Friday, 29 March 2013

Easter Baking - Chocolate and Pistachio Wedges/Bunny Cookies !

Made n Enjoyed
Hello readers,

Easter wishes to one and all.........!

“Research tells us fourteen out of any ten individuals likes chocolate.”





Easter is round the corner and an array of chocolate recipes are flooding in fast in the food bloggerworld...ovens also in the kitchens are working non stop for those baking specialities. I'm sure the aroma of baking must be bringing pure indulgence for you.....well, me and my family are preparing for Easter and have already made Fruit and Nut Chocolate and today we baked Chocolate and Pistachio wedges too, something you can make for (and with) the kids and the big kids amongst us this Easter holiday !!






Chocolates are not on my list of craving foods...very rare that I would ask for chocolate, which is adored and devoured by zillions around the world. Hey, but as a foodie and food blogger I do respect people's choices and chocolate does appear in some of my cooking :)



These cookies are very rich and grainy textured, with a bitter chocolate flavour. They go extremely with vanilla ice cream and are especially delicious with coffee ! These cookies will be perfect for a gift for anyone who loves and adores chocolates !!



You will need:-
  • 200 g unsalted butter at room temperature
  • 90 g caster sugar
  • 250 g plain flour
  • 50 g unsweetened cocoa powder + 1 tsp for dusting
  • 25 g pistachio nuts, finely chopped

Method:-
Preheat the oven to 180C/350F or Gas mark 4.
Line a shallow 23cm/9in round tin with baking parchment paper.
Beat the butter and sugar until light and creamy.
Sift the flour and cocoa powder and add to the butter mixture.
Mix with your hands until the mixture is smooth.
Knead the dough until soft and pliable then press into the prepared tin.
Using the back of spoon spread the mixture evenly in the tin.
Sprinkle the nuts over the top and press in gently.
Prick with the fork, then mark into 16 segments using a knife.
Bake for about 15-18 minutes.
Do not allow to brown at all or the cookies will taste bitter.
Remove tin from the oven and dust cookies with cocoa powder.
Cut through the marked section with a knife and leave it to cool completely before removing from the tin.
Enjoy !!!!

Note :- To mark Easter, I did use Easter Bunny Cookie Cutter .











Linking these delicious cookies to JCO's event Choc Full Easter

Celebrate - Easter guest host by Shama, event series started by Jagruti's Cooking Odyssey

and  Nayna's event Let's Cook For Kids !

Also sending over to Javelin Warrior's Made with Love Mondays and easter themed calender cakes hosted alternated by Laura Loves Cakes and Dolly Bakes

JWsMadeWLuvMondays 

Monday, 25 March 2013

Easter Treat - Homemade Fruit and Nut Chocolate

Made n Enjoyed
Hello readers,

In many parts of the world people are currently preparing themselves for the scorching temperatures. Spring has begun and they are enjoying days of long sunshine. As you can probably guess, I am not talking about the UK. I could have been saying this last year where Britain saw one of the hottest Marchs in ages. I'm no Met Office representative but I'm pretty sure that this is one of the coldest Marchs that we have had in a long time - que a WHITE EASTER. And yes, you read that right, seems like Mother Nature had other plans and thought she would grace us with a lovely freezing cold snowy Easter!



To mark the arrival of Easter, what better way than to have a go at making homemade chocolates. I think that it is a great way to involve the whole family. My daughter and husband especially seemed very keen (I'd like to see this happen when I'm making dinner everyday)!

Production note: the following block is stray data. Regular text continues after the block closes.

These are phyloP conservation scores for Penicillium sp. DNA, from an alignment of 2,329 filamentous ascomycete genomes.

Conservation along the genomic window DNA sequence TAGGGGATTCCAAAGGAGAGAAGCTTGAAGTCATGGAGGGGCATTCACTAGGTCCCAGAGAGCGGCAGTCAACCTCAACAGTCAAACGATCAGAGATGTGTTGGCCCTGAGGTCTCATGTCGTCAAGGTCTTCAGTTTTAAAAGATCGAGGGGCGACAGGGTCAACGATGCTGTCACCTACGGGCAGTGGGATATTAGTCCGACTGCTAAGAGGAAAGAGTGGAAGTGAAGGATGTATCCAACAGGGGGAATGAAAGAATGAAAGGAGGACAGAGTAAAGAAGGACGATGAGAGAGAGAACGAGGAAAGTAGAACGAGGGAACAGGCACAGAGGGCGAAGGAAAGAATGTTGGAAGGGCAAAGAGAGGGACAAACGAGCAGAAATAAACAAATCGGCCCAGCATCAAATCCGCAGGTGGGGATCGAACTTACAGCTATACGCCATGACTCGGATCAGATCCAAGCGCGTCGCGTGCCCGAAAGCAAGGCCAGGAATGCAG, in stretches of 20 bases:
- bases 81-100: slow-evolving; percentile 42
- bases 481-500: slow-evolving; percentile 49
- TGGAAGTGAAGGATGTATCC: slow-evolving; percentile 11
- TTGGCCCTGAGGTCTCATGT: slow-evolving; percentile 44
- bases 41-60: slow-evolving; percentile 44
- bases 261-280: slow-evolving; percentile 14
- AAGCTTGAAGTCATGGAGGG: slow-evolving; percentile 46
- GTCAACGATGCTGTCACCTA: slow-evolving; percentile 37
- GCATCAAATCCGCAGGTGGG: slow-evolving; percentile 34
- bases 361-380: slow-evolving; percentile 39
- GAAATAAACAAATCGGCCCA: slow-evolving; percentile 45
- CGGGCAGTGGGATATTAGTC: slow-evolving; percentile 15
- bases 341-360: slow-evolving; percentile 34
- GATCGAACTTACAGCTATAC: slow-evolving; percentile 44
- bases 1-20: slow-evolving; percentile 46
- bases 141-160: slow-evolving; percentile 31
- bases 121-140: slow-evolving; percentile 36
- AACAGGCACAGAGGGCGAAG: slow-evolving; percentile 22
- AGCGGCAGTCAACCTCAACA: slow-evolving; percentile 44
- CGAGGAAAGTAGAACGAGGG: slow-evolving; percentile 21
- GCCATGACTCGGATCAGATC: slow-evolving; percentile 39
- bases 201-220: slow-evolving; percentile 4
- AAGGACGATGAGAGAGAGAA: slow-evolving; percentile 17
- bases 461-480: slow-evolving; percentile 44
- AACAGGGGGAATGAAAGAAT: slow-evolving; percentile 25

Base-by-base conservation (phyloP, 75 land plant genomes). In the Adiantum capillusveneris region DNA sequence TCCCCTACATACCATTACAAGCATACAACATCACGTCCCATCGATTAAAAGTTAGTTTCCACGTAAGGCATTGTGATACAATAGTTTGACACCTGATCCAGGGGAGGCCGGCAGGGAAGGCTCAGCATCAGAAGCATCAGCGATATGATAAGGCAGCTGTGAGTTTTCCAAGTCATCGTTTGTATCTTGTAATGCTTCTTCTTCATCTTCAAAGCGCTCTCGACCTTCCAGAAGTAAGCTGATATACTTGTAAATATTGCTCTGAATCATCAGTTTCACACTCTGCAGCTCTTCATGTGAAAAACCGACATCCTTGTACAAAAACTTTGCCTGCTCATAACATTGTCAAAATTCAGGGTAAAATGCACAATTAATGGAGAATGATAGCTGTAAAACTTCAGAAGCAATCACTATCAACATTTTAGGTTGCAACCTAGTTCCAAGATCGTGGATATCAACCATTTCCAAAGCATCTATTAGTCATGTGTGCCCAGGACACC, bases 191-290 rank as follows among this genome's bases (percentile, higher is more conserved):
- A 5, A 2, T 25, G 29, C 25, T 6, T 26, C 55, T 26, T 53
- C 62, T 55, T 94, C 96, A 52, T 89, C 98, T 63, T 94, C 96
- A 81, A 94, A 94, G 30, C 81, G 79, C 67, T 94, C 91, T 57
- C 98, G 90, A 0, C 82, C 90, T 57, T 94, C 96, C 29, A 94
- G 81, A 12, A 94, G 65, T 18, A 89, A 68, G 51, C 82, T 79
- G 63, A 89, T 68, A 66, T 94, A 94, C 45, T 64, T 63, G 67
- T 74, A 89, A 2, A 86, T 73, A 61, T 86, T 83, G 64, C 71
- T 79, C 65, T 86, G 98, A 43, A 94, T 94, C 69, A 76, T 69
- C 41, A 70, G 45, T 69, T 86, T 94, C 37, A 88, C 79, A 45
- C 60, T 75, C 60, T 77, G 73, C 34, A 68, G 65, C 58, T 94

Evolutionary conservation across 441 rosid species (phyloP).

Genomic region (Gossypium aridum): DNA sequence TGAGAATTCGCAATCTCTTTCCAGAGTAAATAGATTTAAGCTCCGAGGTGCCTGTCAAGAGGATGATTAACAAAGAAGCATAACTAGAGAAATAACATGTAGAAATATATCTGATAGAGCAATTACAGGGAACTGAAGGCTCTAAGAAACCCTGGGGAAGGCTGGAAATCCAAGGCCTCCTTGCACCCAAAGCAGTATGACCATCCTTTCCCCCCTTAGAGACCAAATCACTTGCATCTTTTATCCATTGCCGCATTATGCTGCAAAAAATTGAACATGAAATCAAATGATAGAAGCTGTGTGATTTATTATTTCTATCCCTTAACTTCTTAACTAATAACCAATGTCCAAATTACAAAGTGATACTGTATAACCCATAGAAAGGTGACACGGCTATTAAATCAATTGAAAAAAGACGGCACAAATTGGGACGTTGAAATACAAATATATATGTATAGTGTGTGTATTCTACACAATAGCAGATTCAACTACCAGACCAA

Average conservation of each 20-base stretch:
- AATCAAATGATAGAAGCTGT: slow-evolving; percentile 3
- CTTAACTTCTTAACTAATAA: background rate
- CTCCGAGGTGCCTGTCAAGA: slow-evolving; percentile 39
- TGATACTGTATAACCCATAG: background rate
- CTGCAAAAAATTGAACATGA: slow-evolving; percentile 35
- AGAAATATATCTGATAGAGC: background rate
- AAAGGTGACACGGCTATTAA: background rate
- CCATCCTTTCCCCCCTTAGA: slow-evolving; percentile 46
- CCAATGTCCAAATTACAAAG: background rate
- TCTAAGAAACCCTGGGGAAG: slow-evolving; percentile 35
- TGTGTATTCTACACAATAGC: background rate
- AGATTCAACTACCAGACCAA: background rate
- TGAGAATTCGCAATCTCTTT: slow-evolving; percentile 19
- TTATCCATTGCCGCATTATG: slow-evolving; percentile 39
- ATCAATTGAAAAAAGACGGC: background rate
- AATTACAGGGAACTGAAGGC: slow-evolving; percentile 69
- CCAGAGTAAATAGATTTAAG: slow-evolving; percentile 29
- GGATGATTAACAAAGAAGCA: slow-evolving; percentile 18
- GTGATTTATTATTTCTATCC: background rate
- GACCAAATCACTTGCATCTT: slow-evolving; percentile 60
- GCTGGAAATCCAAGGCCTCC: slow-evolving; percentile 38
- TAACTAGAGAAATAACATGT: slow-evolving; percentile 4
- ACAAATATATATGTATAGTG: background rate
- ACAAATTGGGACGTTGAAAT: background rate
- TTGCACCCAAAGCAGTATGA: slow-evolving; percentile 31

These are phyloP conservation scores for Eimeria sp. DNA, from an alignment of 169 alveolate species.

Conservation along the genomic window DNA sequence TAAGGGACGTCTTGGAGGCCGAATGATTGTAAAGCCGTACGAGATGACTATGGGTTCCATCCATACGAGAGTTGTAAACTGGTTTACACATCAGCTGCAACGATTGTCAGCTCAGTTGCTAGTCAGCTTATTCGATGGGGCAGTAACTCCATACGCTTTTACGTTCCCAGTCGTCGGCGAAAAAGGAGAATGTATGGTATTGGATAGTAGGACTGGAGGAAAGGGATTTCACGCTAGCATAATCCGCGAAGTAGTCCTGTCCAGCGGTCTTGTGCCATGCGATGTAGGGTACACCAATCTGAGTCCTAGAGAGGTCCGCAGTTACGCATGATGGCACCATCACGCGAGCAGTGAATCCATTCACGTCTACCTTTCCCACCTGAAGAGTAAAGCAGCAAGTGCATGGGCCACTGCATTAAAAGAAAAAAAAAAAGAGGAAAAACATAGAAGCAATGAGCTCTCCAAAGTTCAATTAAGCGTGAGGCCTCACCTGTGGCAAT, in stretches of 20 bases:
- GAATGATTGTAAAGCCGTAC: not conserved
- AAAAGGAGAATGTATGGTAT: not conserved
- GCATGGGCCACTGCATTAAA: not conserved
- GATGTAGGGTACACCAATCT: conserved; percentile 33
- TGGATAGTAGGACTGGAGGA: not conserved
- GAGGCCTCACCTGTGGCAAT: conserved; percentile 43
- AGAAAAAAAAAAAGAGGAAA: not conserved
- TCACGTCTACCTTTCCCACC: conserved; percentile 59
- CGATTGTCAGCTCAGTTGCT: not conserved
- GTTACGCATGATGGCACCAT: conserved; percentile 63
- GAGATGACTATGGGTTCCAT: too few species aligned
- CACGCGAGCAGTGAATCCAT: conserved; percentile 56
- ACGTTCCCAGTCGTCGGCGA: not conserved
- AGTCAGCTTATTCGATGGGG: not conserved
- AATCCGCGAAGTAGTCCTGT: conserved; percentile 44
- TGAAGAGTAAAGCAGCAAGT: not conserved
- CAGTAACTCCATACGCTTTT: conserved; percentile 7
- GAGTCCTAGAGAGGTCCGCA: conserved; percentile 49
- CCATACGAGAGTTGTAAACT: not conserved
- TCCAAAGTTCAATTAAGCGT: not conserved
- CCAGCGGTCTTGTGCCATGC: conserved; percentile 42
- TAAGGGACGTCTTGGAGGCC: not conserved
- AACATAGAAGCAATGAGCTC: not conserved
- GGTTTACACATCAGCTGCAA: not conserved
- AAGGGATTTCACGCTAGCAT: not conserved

I'd learnt the art of chocolate making when I visited cake and chocolate decoration show in Farnham, and it was time to put my new skills to the test! I explained them to my daughter Hayley and she wasted no time at all at getting started. We decided on adding fruit and nut because it is such a wonderful flavour and is so easily recreated at home. There was no need to buy a very expensive bar of fruit and nut again! This also meant that we could play around with shapes! This makes these chocolates great for a gift and it shows that you have taken more effort than to buy chocolates from the shop!



This proved to be so much fun, that we came up with so many more chocolaty ideas that we wanted to try. If only eating chocolate was allowed everyday! So I recommend watching this space very closely!

The chocolate must be tempered before it is used for confectionery for dipped or molded chocolates. Tempering is done for three important reasons:

  1. It gives candies a desirable glossy appearance.
  2. It makes the chocolate easier to handle as a solid.
  3. It also gives a 'snap' to the chocolate when you bite into it. If you don't temper, chocolate can have a dull, matte appearance, develop spots, and be soft to the bite.
We have used microwave method to temper the chocolate.


You will need:-
  • 100g milk chocolate chips
  • 100g white chocolate chips
  • 1/2 cup chopped dry fruit and nuts like almonds, sultanas,raisins and hazelnuts
  • silicon chocolate moulds




Method:-
    Place chocolate in a microwave-proof bowl. Place the bowl of chocolate in the microwave oven. Set time to 30 seconds. Heat for 30 seconds.
    Take the bowl out of microwave oven and use a rubber spatula in a gentle sweeping motion to stir the chocolate, even if none of it has become liquid yet.
    Return the bowl to the microwave oven. Heat for 30 seconds more. Remove. And stir. Repeat the intervals of heating and stirring until about two-thirds of the chunks become liquid and about one-third are in soft lumps. The temperature of the liquid chocolate at this point will be about 100°. Continually stir to cool the chocolate until the soft lumps disappear and the temperature lowers.
    At this point the chocolate should be in temper and ready to use.
    Pour 1/2 tsp chocolate in a mould and add 1 tsp fruit and nut. By doing this fruit and nuts will stay in place and stick to the chocolate.